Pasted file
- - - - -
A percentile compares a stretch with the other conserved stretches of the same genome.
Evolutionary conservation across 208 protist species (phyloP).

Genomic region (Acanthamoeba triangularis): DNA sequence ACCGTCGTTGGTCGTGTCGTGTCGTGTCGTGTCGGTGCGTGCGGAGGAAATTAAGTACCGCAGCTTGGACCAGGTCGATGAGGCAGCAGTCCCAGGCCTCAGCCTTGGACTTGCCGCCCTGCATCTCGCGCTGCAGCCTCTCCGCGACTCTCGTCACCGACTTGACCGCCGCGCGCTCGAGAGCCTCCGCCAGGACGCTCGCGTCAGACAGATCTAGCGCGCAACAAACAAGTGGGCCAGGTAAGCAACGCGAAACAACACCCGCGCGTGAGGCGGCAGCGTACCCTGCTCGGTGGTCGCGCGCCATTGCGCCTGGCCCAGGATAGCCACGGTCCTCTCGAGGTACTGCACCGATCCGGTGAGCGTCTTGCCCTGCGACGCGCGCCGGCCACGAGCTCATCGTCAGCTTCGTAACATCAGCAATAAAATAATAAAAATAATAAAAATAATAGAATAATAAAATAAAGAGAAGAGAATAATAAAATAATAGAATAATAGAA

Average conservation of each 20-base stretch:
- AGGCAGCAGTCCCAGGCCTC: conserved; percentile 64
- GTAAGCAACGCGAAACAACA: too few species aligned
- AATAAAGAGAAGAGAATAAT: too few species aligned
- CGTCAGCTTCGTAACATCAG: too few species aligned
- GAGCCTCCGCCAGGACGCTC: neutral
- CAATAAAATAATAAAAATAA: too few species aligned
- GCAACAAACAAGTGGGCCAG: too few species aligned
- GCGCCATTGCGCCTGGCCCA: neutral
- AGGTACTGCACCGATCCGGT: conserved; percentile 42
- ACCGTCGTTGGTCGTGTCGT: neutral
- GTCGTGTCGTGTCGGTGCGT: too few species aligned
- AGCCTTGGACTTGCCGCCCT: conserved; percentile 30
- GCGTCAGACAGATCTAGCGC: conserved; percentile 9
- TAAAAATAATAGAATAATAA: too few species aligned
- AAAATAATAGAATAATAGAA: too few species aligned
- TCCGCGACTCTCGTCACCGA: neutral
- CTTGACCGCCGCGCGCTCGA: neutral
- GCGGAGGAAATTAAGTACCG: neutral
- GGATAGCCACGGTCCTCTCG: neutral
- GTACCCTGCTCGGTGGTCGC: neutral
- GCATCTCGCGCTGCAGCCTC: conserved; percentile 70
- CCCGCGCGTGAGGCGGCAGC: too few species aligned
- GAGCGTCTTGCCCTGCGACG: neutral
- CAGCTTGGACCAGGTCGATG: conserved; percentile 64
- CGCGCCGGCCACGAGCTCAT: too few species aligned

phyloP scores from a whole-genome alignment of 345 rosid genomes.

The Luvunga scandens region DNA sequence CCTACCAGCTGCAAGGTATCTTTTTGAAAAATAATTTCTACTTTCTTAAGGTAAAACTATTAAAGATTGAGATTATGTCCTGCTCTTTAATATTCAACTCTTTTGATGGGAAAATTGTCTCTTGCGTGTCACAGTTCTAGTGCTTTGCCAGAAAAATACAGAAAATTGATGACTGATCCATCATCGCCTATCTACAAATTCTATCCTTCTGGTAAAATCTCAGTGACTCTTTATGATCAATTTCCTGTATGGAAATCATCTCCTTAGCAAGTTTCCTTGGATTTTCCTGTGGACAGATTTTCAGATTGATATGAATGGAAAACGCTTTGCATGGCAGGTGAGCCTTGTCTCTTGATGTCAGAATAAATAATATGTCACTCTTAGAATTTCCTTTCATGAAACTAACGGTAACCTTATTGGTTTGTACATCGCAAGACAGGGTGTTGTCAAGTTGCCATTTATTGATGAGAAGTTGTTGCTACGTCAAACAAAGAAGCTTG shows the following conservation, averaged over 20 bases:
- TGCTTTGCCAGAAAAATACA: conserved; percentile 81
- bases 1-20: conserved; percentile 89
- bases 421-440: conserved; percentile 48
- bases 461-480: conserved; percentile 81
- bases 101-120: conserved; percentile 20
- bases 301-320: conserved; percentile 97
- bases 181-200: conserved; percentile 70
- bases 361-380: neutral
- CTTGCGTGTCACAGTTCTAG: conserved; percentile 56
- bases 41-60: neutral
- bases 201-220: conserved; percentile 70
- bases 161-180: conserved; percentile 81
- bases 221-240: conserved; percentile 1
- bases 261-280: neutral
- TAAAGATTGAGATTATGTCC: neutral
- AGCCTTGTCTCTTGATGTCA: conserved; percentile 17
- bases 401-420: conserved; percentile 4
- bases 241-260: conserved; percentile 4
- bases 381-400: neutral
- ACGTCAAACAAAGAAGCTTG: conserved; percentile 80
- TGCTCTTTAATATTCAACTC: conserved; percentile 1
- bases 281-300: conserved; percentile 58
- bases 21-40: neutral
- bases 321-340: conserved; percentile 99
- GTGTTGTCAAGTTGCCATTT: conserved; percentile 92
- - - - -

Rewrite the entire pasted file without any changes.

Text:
A percentile compares a stretch with the other conserved stretches of the same genome.
Evolutionary conservation across 208 protist species (phyloP).

Genomic region (Acanthamoeba triangularis): DNA sequence ACCGTCGTTGGTCGTGTCGTGTCGTGTCGTGTCGGTGCGTGCGGAGGAAATTAAGTACCGCAGCTTGGACCAGGTCGATGAGGCAGCAGTCCCAGGCCTCAGCCTTGGACTTGCCGCCCTGCATCTCGCGCTGCAGCCTCTCCGCGACTCTCGTCACCGACTTGACCGCCGCGCGCTCGAGAGCCTCCGCCAGGACGCTCGCGTCAGACAGATCTAGCGCGCAACAAACAAGTGGGCCAGGTAAGCAACGCGAAACAACACCCGCGCGTGAGGCGGCAGCGTACCCTGCTCGGTGGTCGCGCGCCATTGCGCCTGGCCCAGGATAGCCACGGTCCTCTCGAGGTACTGCACCGATCCGGTGAGCGTCTTGCCCTGCGACGCGCGCCGGCCACGAGCTCATCGTCAGCTTCGTAACATCAGCAATAAAATAATAAAAATAATAAAAATAATAGAATAATAAAATAAAGAGAAGAGAATAATAAAATAATAGAATAATAGAA

Average conservation of each 20-base stretch:
- AGGCAGCAGTCCCAGGCCTC: conserved; percentile 64
- GTAAGCAACGCGAAACAACA: too few species aligned
- AATAAAGAGAAGAGAATAAT: too few species aligned
- CGTCAGCTTCGTAACATCAG: too few species aligned
- GAGCCTCCGCCAGGACGCTC: neutral
- CAATAAAATAATAAAAATAA: too few species aligned
- GCAACAAACAAGTGGGCCAG: too few species aligned
- GCGCCATTGCGCCTGGCCCA: neutral
- AGGTACTGCACCGATCCGGT: conserved; percentile 42
- ACCGTCGTTGGTCGTGTCGT: neutral
- GTCGTGTCGTGTCGGTGCGT: too few species aligned
- AGCCTTGGACTTGCCGCCCT: conserved; percentile 30
- GCGTCAGACAGATCTAGCGC: conserved; percentile 9
- TAAAAATAATAGAATAATAA: too few species aligned
- AAAATAATAGAATAATAGAA: too few species aligned
- TCCGCGACTCTCGTCACCGA: neutral
- CTTGACCGCCGCGCGCTCGA: neutral
- GCGGAGGAAATTAAGTACCG: neutral
- GGATAGCCACGGTCCTCTCG: neutral
- GTACCCTGCTCGGTGGTCGC: neutral
- GCATCTCGCGCTGCAGCCTC: conserved; percentile 70
- CCCGCGCGTGAGGCGGCAGC: too few species aligned
- GAGCGTCTTGCCCTGCGACG: neutral
- CAGCTTGGACCAGGTCGATG: conserved; percentile 64
- CGCGCCGGCCACGAGCTCAT: too few species aligned

phyloP scores from a whole-genome alignment of 345 rosid genomes.

The Luvunga scandens region DNA sequence CCTACCAGCTGCAAGGTATCTTTTTGAAAAATAATTTCTACTTTCTTAAGGTAAAACTATTAAAGATTGAGATTATGTCCTGCTCTTTAATATTCAACTCTTTTGATGGGAAAATTGTCTCTTGCGTGTCACAGTTCTAGTGCTTTGCCAGAAAAATACAGAAAATTGATGACTGATCCATCATCGCCTATCTACAAATTCTATCCTTCTGGTAAAATCTCAGTGACTCTTTATGATCAATTTCCTGTATGGAAATCATCTCCTTAGCAAGTTTCCTTGGATTTTCCTGTGGACAGATTTTCAGATTGATATGAATGGAAAACGCTTTGCATGGCAGGTGAGCCTTGTCTCTTGATGTCAGAATAAATAATATGTCACTCTTAGAATTTCCTTTCATGAAACTAACGGTAACCTTATTGGTTTGTACATCGCAAGACAGGGTGTTGTCAAGTTGCCATTTATTGATGAGAAGTTGTTGCTACGTCAAACAAAGAAGCTTG shows the following conservation, averaged over 20 bases:
- TGCTTTGCCAGAAAAATACA: conserved; percentile 81
- bases 1-20: conserved; percentile 89
- bases 421-440: conserved; percentile 48
- bases 461-480: conserved; percentile 81
- bases 101-120: conserved; percentile 20
- bases 301-320: conserved; percentile 97
- bases 181-200: conserved; percentile 70
- bases 361-380: neutral
- CTTGCGTGTCACAGTTCTAG: conserved; percentile 56
- bases 41-60: neutral
- bases 201-220: conserved; percentile 70
- bases 161-180: conserved; percentile 81
- bases 221-240: conserved; percentile 1
- bases 261-280: neutral
- TAAAGATTGAGATTATGTCC: neutral
- AGCCTTGTCTCTTGATGTCA: conserved; percentile 17
- bases 401-420: conserved; percentile 4
- bases 241-260: conserved; percentile 4
- bases 381-400: neutral
- ACGTCAAACAAAGAAGCTTG: conserved; percentile 80
- TGCTCTTTAATATTCAACTC: conserved; percentile 1
- bases 281-300: conserved; percentile 58
- bases 21-40: neutral
- bases 321-340: conserved; percentile 99
- GTGTTGTCAAGTTGCCATTT: conserved; percentile 92